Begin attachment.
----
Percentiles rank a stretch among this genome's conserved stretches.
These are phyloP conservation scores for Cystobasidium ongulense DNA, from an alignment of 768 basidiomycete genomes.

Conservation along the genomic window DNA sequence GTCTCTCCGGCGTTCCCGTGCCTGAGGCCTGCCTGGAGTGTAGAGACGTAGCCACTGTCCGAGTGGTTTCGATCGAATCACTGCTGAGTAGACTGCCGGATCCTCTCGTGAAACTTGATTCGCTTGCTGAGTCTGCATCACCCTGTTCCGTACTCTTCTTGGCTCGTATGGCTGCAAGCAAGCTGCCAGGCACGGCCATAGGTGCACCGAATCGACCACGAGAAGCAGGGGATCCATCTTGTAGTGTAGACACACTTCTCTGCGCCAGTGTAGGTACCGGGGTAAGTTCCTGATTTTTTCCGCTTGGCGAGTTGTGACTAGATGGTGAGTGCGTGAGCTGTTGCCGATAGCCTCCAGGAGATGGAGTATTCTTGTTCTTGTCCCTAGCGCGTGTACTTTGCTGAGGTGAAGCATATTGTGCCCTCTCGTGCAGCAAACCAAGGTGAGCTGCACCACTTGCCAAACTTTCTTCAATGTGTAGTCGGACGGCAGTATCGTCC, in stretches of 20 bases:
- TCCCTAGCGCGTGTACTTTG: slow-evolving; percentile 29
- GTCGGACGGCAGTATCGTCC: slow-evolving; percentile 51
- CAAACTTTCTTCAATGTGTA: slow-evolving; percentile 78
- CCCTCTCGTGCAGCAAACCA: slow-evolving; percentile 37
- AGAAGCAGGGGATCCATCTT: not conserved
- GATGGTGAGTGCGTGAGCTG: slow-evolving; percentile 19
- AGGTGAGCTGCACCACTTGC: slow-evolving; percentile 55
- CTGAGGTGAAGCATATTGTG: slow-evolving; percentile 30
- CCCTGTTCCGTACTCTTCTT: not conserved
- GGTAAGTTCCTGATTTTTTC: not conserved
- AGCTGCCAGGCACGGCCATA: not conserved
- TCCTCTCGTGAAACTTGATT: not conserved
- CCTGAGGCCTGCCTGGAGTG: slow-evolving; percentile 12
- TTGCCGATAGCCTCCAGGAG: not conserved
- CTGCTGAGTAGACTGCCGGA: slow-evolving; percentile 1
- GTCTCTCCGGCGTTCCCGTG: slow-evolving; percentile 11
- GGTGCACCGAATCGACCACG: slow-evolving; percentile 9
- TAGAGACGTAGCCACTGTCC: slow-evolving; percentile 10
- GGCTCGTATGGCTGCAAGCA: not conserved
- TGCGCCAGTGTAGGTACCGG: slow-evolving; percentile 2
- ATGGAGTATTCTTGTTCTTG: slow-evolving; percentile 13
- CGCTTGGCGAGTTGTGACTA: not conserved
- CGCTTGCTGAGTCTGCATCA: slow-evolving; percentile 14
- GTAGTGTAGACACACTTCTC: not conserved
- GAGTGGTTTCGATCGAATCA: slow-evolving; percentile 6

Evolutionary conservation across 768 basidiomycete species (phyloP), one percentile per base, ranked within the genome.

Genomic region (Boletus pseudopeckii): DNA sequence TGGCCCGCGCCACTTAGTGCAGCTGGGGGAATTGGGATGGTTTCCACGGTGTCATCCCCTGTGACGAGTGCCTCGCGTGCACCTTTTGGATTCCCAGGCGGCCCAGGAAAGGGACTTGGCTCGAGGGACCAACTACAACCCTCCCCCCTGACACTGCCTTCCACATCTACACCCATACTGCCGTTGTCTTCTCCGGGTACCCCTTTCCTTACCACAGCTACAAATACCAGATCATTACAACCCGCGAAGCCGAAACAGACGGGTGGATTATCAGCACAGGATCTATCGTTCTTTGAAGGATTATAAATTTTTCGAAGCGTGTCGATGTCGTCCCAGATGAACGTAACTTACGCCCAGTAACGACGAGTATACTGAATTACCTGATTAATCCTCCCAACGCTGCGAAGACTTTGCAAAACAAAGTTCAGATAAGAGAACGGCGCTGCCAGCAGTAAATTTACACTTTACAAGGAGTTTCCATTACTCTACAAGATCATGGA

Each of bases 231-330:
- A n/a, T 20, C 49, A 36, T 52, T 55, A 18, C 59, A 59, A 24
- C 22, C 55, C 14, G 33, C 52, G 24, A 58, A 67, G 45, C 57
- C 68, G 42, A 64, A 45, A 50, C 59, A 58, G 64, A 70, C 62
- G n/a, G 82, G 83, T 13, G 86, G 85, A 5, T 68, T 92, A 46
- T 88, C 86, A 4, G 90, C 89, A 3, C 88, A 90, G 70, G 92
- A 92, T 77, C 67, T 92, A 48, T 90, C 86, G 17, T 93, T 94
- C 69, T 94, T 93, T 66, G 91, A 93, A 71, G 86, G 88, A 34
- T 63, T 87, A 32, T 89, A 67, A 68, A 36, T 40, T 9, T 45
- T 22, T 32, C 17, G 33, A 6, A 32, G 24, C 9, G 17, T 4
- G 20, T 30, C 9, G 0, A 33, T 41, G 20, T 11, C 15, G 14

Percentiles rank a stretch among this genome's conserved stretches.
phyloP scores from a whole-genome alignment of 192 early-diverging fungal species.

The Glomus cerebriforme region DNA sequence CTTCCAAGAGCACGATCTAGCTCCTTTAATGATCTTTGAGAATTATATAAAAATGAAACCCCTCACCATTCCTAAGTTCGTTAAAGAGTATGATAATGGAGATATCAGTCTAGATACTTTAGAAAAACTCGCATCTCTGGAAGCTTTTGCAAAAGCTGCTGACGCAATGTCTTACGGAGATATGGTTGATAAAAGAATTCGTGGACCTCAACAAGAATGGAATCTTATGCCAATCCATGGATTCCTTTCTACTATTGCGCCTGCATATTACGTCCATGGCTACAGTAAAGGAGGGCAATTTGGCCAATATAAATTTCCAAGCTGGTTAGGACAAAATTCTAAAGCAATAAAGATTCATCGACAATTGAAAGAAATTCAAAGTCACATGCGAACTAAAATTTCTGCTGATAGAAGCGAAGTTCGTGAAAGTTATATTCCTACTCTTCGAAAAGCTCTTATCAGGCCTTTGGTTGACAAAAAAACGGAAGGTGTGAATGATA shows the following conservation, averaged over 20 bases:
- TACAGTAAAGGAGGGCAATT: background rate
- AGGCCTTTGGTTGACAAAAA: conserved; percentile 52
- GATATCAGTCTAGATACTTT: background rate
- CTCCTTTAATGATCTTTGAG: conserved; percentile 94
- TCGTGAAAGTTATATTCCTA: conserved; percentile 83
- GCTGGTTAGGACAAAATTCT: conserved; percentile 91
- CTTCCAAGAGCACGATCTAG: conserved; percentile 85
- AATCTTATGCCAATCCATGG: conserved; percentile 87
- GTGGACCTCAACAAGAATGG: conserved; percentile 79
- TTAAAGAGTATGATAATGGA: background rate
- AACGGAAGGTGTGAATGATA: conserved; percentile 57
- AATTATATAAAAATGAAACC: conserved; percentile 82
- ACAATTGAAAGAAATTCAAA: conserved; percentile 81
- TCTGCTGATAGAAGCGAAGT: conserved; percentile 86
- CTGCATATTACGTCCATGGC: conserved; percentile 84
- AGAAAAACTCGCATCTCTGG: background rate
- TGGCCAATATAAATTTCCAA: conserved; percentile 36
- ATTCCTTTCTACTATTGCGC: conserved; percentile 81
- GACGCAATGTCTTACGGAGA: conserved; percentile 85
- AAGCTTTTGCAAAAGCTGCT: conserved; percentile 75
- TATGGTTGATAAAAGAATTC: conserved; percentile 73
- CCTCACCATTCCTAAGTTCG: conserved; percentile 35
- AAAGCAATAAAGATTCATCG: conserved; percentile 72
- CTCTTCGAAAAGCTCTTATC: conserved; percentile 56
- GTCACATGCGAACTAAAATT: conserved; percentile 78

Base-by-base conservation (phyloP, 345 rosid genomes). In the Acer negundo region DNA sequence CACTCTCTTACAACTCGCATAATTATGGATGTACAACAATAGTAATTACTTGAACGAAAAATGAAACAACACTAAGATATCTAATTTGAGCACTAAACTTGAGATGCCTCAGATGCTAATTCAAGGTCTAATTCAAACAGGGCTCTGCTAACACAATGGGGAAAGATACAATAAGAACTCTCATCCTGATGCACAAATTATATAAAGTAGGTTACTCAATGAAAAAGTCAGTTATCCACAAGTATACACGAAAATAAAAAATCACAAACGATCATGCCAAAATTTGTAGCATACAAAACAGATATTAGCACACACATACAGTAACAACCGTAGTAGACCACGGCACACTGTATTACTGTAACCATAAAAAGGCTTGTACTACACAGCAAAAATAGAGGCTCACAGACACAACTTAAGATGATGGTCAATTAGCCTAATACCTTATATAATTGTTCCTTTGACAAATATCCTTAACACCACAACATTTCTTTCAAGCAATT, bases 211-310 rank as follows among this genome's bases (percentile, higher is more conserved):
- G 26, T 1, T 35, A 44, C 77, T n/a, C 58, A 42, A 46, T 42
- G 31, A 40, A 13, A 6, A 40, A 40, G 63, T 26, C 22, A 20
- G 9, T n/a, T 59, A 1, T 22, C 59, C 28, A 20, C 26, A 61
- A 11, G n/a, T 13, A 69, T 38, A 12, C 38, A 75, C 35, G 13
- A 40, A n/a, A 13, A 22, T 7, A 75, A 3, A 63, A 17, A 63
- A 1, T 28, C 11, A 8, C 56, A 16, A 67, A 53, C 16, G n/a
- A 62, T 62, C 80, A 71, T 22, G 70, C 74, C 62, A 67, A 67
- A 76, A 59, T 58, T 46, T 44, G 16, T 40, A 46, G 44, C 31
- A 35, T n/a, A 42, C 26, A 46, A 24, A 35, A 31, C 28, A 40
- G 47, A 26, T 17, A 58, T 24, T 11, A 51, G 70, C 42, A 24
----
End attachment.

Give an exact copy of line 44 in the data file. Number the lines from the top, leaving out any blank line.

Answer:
The Glomus cerebriforme region DNA sequence CTTCCAAGAGCACGATCTAGCTCCTTTAATGATCTTTGAGAATTATATAAAAATGAAACCCCTCACCATTCCTAAGTTCGTTAAAGAGTATGATAATGGAGATATCAGTCTAGATACTTTAGAAAAACTCGCATCTCTGGAAGCTTTTGCAAAAGCTGCTGACGCAATGTCTTACGGAGATATGGTTGATAAAAGAATTCGTGGACCTCAACAAGAATGGAATCTTATGCCAATCCATGGATTCCTTTCTACTATTGCGCCTGCATATTACGTCCATGGCTACAGTAAAGGAGGGCAATTTGGCCAATATAAATTTCCAAGCTGGTTAGGACAAAATTCTAAAGCAATAAAGATTCATCGACAATTGAAAGAAATTCAAAGTCACATGCGAACTAAAATTTCTGCTGATAGAAGCGAAGTTCGTGAAAGTTATATTCCTACTCTTCGAAAAGCTCTTATCAGGCCTTTGGTTGACAAAAAAACGGAAGGTGTGAATGATA shows the following conservation, averaged over 20 bases: